Manufacturing Trends to Watch Out For in 2021

2020 was a transformative year for most industries, for better or for worse. The manufacturing sector is in no way an exception to this. On one hand, the onset of the COVID-19 pandemic stalled many operations and saw a considerable number of factories planning their final exit strategies. On the other hand, the exigencies brought about by the lockdowns accelerated the brewing industrial revolution we were seeing before the virus spread out from Wuhan.

Connectivity, automation, big data analytics, and advanced technologies were already spurring huge improvements in manufacturing processes everywhere before 2020. But the series of lockdowns and pressure on global supply chains transformed such improvements from being mere optional upgrades into necessary adaptations crucial to the survival of manufacturing.

As such, here are some trends we’re expecting to spill over as manufacturers try to bounce back higher in 2021:

1. Workplace Safety Redefined

Workers’ safety has always been a top priority for all companies engaged in manufacturing, but running safe labs and factories have taken on a new definition in the context of COVID-19. Aside from ample training in the operation of machines and interacting with different materials, workers now have to learn social distancing and basic disinfection skills, as well as monitoring everything and everyone they come in close contact with.

The nature of the industry precludes a total shift to remote work, so the best companies can do is strictly enforce workplace protocols as mandated by bodies like the World Health Organization.

2. Energy Efficiency is King

Public health is not the only thing hit hard by the coronavirus pandemic. It also put a relentless strain on the financial books of many businesses. For the manufacturing sector, this means energy efficiency is more than just a buzzword now, but an actual means to cut costs at a time where demand might not be on a desirable level.

Technology-wise, powder coating of hairpin stators is seen taking center stage this year. When impregnation and powder coating can be offered from a single source, the result is a reliable, efficient process that effectively reuses heat in a cost-saving process. For example, a hygienic sausage packing line in the food industry can integrate various processes, such as filling, sealing, and labeling, into a single, efficient system. Besides improving productivity, this also improves energy efficiency and meets stringent food safety requirements.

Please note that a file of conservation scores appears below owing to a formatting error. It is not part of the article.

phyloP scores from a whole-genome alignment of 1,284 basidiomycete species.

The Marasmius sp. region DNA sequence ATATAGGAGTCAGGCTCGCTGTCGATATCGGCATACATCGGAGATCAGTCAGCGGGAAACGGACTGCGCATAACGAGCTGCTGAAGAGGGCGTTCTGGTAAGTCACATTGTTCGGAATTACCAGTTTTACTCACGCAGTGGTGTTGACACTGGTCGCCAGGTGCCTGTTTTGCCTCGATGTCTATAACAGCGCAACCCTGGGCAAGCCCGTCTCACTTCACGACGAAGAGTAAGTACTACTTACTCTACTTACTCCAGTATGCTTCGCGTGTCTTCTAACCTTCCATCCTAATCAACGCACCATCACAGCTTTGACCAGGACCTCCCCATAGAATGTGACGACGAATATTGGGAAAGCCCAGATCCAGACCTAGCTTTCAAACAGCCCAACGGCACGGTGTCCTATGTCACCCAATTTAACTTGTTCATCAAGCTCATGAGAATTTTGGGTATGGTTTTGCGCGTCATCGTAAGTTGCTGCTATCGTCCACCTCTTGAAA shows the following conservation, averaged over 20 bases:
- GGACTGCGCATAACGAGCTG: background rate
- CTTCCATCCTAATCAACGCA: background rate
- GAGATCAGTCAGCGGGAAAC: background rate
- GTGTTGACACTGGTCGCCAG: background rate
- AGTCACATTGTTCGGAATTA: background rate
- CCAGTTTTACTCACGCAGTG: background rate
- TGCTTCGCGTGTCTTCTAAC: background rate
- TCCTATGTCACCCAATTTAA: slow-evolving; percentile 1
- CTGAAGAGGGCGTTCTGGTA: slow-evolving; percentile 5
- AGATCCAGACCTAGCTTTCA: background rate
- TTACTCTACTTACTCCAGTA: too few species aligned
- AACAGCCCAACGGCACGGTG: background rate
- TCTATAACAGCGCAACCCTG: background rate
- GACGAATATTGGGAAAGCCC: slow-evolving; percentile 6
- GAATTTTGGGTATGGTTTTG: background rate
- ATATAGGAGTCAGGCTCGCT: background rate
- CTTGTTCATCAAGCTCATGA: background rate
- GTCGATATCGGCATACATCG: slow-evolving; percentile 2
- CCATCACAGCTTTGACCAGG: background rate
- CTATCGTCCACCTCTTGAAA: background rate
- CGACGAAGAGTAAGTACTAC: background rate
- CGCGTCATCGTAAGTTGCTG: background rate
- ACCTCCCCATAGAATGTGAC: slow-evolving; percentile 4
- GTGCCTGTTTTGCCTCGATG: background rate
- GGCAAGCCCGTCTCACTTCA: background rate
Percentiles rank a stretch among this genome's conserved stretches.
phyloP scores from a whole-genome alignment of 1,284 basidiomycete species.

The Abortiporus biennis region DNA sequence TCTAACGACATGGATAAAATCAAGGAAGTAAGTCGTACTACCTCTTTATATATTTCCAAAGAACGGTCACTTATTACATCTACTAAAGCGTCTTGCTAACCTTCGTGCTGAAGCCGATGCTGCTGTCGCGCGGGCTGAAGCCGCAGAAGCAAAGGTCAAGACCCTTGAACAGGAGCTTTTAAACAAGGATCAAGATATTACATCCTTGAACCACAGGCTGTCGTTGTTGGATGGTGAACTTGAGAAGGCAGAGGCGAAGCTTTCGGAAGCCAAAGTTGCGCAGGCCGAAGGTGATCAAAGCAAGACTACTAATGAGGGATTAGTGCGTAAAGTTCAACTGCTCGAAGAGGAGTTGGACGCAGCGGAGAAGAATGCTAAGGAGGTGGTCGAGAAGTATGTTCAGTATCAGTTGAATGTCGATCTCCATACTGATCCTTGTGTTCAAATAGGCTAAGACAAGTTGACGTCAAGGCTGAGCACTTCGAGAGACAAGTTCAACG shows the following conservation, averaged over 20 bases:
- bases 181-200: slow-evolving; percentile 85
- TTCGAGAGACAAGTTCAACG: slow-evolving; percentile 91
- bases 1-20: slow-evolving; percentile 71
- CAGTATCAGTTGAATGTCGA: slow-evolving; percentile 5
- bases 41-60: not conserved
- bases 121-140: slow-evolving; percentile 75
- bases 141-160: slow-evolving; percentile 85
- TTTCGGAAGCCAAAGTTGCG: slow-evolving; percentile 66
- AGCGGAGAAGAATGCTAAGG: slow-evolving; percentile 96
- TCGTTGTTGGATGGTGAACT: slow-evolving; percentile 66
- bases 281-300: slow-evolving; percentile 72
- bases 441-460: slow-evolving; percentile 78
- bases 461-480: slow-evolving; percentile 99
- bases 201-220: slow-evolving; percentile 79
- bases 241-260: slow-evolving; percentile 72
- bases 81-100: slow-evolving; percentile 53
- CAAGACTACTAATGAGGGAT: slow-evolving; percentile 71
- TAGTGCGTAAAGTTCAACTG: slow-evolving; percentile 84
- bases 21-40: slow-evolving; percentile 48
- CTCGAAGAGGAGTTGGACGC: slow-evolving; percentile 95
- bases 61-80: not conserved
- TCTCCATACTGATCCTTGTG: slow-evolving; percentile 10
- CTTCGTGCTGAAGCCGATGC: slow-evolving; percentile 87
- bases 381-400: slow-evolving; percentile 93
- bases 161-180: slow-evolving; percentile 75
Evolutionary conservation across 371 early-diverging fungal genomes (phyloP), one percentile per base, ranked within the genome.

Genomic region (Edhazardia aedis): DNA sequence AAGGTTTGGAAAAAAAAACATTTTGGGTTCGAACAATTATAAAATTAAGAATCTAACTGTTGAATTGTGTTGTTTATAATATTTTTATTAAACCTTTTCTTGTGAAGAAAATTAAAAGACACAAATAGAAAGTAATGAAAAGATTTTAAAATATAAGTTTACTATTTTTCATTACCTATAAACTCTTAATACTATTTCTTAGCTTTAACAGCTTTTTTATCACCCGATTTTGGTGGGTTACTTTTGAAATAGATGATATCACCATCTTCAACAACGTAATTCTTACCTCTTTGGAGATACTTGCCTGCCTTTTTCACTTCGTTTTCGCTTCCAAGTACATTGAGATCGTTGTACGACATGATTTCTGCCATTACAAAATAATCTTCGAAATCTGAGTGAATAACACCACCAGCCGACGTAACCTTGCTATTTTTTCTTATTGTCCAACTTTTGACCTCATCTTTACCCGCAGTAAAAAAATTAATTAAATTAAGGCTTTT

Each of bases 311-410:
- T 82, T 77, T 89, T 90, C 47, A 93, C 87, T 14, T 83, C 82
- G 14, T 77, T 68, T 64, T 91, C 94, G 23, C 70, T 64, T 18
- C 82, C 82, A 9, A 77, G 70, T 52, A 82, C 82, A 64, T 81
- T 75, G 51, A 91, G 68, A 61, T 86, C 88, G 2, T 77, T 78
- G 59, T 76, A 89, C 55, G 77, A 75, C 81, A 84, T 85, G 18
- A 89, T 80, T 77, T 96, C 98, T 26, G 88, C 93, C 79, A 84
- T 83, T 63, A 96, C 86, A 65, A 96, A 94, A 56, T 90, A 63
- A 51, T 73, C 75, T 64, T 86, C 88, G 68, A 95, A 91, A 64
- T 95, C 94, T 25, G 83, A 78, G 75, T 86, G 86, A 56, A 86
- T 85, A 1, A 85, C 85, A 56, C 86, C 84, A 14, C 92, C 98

3. 3D Printing Still Modernizing Production

Some manufacturers still heavily rely on overseas tooling companies for their jigs and molds. This dependence should wean soon, though, as the coronavirus pandemic continues to serve as a barrier to the unhampered passage of imports from abroad. Instead, manufacturing firms will be heavily relying on local 3D printers for their fixture needs. It’s not such a bad adjustment either — printing molds and jigs take up way less time and effort than closing foreign deals and waiting for the parts to arrive so they may be used.

4. Predictive Analysis for Predictive Maintenance

An hour of downtime might not do much damage in regular office settings, but the same length of the delay can already cost a manufacturing firm hundreds of thousands of dollars. This is exactly why predictive analysis and predictive maintenance would be a gamechanger in 2021 and beyond. In a nutshell, predictive analysis is employing a number of performance metrics that automatically collects data from the machines so you can closely monitor how they are doing, and prevent any imminent breakdowns and crashes before they even happen.

5. Augmented Reality in the Spotlight

Augmented reality is by no means a brand new technology. In fact, it’s been around for years, but the limitations brought about by the coronavirus pandemic highlighted the need to adopt this technology so as to allow remote work for those whose specific tasks in manufacturing can be done offsite.

AR can be used in inventory management and offsite quality control, among others. It is also highly useful in training new hires without unduly exposing them to the workplace until they’re ready to get on board.

Despite the challenges presented by 2020, there is no doubt that general manufacturing will continue to be resilient and adaptable in the coming years. If you have a business related to the industry, these are just some of the biggest trends you have to watch out for this year and in the near-term future.